Twice in one week recently I received requests asking me ‘to chip in’, rather than make a contribution, or to donate money. It made me wonder if it was the start of a trend, with organisations trying to soften the bluntness of asking for money. After all, ‘chip in’ sounds much more reasonable, even communal.
The first example was an on-screen message from open-source web browser Mozilla Firefox, which reminded me that “if everyone reading this chipped in $3, we would be supported for another year.”
The second example was an email from the community campaigning platform 38 Degrees, looking to raise money to fund an investigation into Health Minister Jeremy Hunt’s plans to cut NHS services. Whoever wrote the email clearly wasn’t afraid of chipping in plenty of ‘chip in’ requests:
The OxfordDictionaries online defines chip in as:
1 Contribute something as one’s share of a joint activity, cost, etc.:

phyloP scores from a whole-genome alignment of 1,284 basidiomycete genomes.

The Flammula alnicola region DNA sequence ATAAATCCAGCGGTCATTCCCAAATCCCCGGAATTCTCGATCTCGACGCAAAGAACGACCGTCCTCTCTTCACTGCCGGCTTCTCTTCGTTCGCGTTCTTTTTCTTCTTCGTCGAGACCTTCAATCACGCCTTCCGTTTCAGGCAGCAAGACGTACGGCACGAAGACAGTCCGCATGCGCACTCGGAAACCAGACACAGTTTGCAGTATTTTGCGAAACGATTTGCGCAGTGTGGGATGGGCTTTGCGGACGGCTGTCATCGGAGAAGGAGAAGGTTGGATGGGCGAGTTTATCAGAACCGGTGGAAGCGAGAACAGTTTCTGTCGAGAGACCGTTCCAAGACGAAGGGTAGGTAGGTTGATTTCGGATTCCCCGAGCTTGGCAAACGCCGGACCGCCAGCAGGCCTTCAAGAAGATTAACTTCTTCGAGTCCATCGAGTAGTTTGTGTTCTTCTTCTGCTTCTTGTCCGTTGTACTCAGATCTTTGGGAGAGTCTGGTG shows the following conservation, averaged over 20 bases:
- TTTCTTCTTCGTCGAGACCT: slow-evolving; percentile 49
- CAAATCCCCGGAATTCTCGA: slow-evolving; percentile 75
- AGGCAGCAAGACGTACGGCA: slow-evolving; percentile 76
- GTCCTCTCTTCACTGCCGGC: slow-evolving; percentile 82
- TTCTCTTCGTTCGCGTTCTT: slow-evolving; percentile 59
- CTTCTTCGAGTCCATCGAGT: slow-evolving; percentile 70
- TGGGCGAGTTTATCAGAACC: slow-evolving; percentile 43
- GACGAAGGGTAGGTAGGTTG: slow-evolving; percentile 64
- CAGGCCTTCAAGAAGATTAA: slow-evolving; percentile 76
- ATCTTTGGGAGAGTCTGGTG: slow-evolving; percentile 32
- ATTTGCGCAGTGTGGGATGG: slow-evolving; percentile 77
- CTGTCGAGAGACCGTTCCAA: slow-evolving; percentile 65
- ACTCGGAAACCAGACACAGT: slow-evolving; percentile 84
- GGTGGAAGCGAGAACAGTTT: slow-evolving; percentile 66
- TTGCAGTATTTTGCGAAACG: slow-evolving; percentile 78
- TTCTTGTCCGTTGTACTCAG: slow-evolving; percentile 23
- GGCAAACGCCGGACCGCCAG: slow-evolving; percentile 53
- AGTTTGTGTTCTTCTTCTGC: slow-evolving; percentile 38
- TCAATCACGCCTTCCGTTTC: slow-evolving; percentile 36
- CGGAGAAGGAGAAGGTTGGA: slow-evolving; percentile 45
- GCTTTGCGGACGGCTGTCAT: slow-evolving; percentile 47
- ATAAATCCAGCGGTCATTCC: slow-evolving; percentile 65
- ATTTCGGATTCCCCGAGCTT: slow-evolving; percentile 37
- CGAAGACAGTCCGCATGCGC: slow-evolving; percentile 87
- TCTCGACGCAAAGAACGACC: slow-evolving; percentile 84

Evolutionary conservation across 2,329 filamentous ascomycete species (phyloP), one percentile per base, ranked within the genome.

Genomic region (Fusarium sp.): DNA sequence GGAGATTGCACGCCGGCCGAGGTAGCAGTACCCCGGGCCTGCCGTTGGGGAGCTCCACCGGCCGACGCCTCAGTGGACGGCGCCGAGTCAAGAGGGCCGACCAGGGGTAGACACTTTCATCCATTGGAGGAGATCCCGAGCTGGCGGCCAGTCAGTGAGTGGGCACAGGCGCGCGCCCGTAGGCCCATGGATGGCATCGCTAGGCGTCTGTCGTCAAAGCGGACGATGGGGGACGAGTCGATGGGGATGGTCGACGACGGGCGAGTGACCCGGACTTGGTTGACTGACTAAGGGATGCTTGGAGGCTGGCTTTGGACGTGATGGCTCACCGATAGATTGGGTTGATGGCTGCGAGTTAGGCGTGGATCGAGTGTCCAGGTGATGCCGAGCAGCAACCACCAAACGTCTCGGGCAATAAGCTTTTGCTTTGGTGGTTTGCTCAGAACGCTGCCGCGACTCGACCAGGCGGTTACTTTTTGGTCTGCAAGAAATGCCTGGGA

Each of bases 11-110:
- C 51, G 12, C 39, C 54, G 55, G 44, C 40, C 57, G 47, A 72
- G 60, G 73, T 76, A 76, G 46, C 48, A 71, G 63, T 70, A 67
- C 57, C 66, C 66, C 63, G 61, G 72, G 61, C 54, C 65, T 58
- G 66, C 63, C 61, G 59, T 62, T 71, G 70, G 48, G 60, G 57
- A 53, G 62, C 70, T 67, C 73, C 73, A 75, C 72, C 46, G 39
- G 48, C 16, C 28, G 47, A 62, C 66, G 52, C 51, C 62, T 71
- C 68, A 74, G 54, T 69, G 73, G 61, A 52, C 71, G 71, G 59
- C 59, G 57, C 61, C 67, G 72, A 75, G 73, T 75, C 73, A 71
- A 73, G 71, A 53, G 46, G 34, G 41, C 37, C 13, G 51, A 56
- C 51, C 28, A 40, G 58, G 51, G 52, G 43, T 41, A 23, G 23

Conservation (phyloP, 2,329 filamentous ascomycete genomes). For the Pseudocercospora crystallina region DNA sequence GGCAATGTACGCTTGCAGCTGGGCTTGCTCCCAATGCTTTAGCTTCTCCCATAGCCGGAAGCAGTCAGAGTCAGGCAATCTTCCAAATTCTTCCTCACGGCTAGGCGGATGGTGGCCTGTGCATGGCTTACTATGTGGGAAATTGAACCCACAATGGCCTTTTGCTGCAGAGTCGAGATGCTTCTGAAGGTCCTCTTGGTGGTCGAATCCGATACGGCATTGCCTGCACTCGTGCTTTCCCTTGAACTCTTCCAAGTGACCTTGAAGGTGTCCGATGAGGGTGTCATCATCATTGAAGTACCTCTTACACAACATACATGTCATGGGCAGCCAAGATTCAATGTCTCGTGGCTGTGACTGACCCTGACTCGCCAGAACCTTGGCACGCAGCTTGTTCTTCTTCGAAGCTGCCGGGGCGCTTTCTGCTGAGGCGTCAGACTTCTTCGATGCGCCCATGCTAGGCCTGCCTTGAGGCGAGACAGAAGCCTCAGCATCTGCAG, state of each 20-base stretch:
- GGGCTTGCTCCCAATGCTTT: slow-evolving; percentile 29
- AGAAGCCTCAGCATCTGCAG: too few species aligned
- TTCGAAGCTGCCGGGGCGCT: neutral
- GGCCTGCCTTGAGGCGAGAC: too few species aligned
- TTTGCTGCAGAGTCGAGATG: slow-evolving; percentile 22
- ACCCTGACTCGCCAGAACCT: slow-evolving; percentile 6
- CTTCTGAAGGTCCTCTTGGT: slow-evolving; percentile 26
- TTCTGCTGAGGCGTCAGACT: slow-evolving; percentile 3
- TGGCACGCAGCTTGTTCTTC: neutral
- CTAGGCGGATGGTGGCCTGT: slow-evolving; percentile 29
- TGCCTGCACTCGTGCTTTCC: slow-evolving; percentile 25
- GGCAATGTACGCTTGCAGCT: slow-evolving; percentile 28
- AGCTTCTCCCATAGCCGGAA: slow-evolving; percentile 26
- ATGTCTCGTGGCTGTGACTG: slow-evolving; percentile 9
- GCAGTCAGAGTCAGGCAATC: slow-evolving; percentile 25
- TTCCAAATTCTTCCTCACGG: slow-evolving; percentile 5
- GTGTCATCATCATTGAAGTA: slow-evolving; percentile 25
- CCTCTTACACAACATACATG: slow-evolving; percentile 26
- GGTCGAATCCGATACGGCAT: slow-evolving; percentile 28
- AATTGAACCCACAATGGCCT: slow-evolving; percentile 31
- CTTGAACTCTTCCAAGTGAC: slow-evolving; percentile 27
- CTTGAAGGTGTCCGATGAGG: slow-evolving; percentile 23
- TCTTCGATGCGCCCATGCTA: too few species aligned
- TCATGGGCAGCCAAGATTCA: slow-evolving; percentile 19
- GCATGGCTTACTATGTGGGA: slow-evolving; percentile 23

‘Rollie chipped in with nine saves and five wins’
‘the council will chip in a further £30,000 a year’
2 Make an interjection:
‘‘He’s right,’ Gloria chipped in’
Curious to know more about the phrase I consulted my copy of Brewer’s Dictionary of Phrase & Fable and found this:
Chip. Chip in, To.
(1) To make a contribution. (2) To interrupt. The first of these meanings derives from the game of poker, in which the chips, representing money, are placed by the players in the ‘pot’. The second may be from the same source.
The second meaning of chip in ‘to interrupt’ seems to be more commonly used in Britain. But it’s interesting that both meanings seems to derive from playing poker. Wonder if I can maintain a poker face when next asked to ‘chip in’ …